Is Germany Europe’s real ‘bad boy’?

Euro zone’s largest economy is effectively exporting deflation to its neighbours

German chancellor Angela Merkel and German minister of finance Wolfgang Schaeuble. EPA/RAINER JENSEN

German chancellor Angela Merkel and German minister of finance Wolfgang Schaeuble. EPA/RAINER JENSEN

 

The US economy seems to be climbing out of the hole it entered during the financial crisis. Unfortunately Europe can’t say the same. Unemployment in the euro zone is almost twice the US level and inflation is far below the official target. Deflation has become a looming risk.

Investors have taken note: European interest rates have plunged, with German long-term bonds yielding 0.7 per cent. That’s the kind of yield we used to associate with Japan and markets are signalling they expect Europe to have its own lost decade.

Dire straits

Why is Europe in such dire straits? The conventional wisdom among European policymakers is that it’s the price of irresponsibility: some governments have not behaved with the prudence a shared currency requires.

If you ask me (and a number of other economists), this analysis is essentially right, except for one thing: The identity of the bad actors.

The bad behaviour at the core of Europe’s slow-motion disaster isn’t coming from Greece, Italy or France. It’s coming from Germany.

I’m not denying that the Greek government behaved irresponsibly before the crisis or that Italy has a problem with stagnating productivity. But Greece is a small country whose fiscal mess is unique, while Italy’s problems aren’t the source of Europe’s deflationary downdraft.

Out of line

If you try to identify countries whose policies were way out of line before the crisis, have hurt Europe since the crisis and refuse to learn from experience, everything points to Germany.

Consider the comparison between Germany and France. France gets a lot of bad press, with much talk about its loss in competitiveness. Such talk exaggerates the reality; you’d never know from most media reports that France runs a small trade deficit. Still, to the extent that there is an issue here, where does it come from? Has French competitiveness been eroded by excessive growth in costs and prices? No.

Since the euro came into existence in 1999, France’s GDP deflator (the average price of French-produced goods and services) has risen 1.7 per cent per year, while its unit labour costs have risen 1.9 per cent annually.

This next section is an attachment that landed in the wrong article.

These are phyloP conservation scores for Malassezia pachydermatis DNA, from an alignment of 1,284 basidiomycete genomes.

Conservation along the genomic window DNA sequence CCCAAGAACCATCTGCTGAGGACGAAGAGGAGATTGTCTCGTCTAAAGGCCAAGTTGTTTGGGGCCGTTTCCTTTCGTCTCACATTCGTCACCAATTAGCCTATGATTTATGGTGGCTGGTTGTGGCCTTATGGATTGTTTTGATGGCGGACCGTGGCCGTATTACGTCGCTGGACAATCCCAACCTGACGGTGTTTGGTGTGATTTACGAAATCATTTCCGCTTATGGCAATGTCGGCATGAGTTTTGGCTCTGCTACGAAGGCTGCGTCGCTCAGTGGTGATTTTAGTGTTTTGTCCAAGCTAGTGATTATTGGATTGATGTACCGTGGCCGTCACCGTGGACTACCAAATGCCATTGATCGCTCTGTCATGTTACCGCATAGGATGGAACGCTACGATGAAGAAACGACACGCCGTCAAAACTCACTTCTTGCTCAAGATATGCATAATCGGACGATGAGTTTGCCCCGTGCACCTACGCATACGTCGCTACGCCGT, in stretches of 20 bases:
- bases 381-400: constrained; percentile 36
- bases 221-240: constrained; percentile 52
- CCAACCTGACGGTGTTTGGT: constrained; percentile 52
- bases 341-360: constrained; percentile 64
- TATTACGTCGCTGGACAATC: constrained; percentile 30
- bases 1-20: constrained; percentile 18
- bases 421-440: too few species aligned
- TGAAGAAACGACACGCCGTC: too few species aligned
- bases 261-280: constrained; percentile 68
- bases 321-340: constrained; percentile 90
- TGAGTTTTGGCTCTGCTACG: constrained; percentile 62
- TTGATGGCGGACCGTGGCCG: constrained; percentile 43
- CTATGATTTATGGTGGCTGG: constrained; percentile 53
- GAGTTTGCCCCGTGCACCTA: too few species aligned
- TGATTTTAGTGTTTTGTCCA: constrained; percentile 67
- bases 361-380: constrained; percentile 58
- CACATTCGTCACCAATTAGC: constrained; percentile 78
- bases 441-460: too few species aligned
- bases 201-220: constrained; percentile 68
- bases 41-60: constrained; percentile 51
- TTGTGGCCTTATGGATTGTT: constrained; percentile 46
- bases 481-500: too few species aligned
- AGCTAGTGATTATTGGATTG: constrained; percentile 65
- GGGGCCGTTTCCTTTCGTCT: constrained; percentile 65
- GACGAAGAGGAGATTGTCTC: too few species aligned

Both numbers are in line with the European Central Bank’s target of slightly under 2 per cent inflation, and similar to what has happened in the US. Germany, on the other hand, is way out of line, with price and labour-cost growth of 1 and 0.5 per cent, respectively.

It’s not just France whose costs are about where they ought to be. Spain saw rising costs and prices during the housing bubble, but at this point all the excess has been eliminated through years of crushing unemployment and wage restraint. Italian cost growth has arguably been a bit high, but it’s not nearly as far out of line as Germany is on the low side.

In other words, to the extent that there’s anything like a competitiveness problem in Europe, it’s overwhelmingly caused by Germany’s beggar-thy-neighbour policies, which are in effect exporting deflation to its neighbours.

Fiscal woes

But what about debt? Isn’t non-German Europe paying the price for past fiscal irresponsibility? That’s a story about Greece only. It’s especially wrong in the case of France, which isn’t facing a fiscal crisis; France can borrow long-term at a record low interest rate of less than 1 per cent, only slightly above the German rate.

Yet European policymakers seem determined to blame the wrong countries and the wrong policies for their plight. True, the European Commission has floated a plan to stimulate the economy with public investment – but the public outlay is so tiny compared with the problem the plan is almost a joke. And meanwhile, the commission is warning France, which has the lowest borrowing costs in its history, that it may face fines for not cutting its budget deficit enough.

What about resolving the problem of too little inflation in Germany? Very aggressive monetary policy might do the trick (though I wouldn’t count on it), but German monetary officials are warning against such policies because they might let debtors off the hook.

What we’re seeing, then, is the immensely destructive power of bad ideas. It’s not entirely Germany’s fault – it is a big player in Europe but it is only able to impose deflationary policies because so much of the European elite has bought into the same false narrative. And you have to wonder what will cause reality to break in. – (New York Times)

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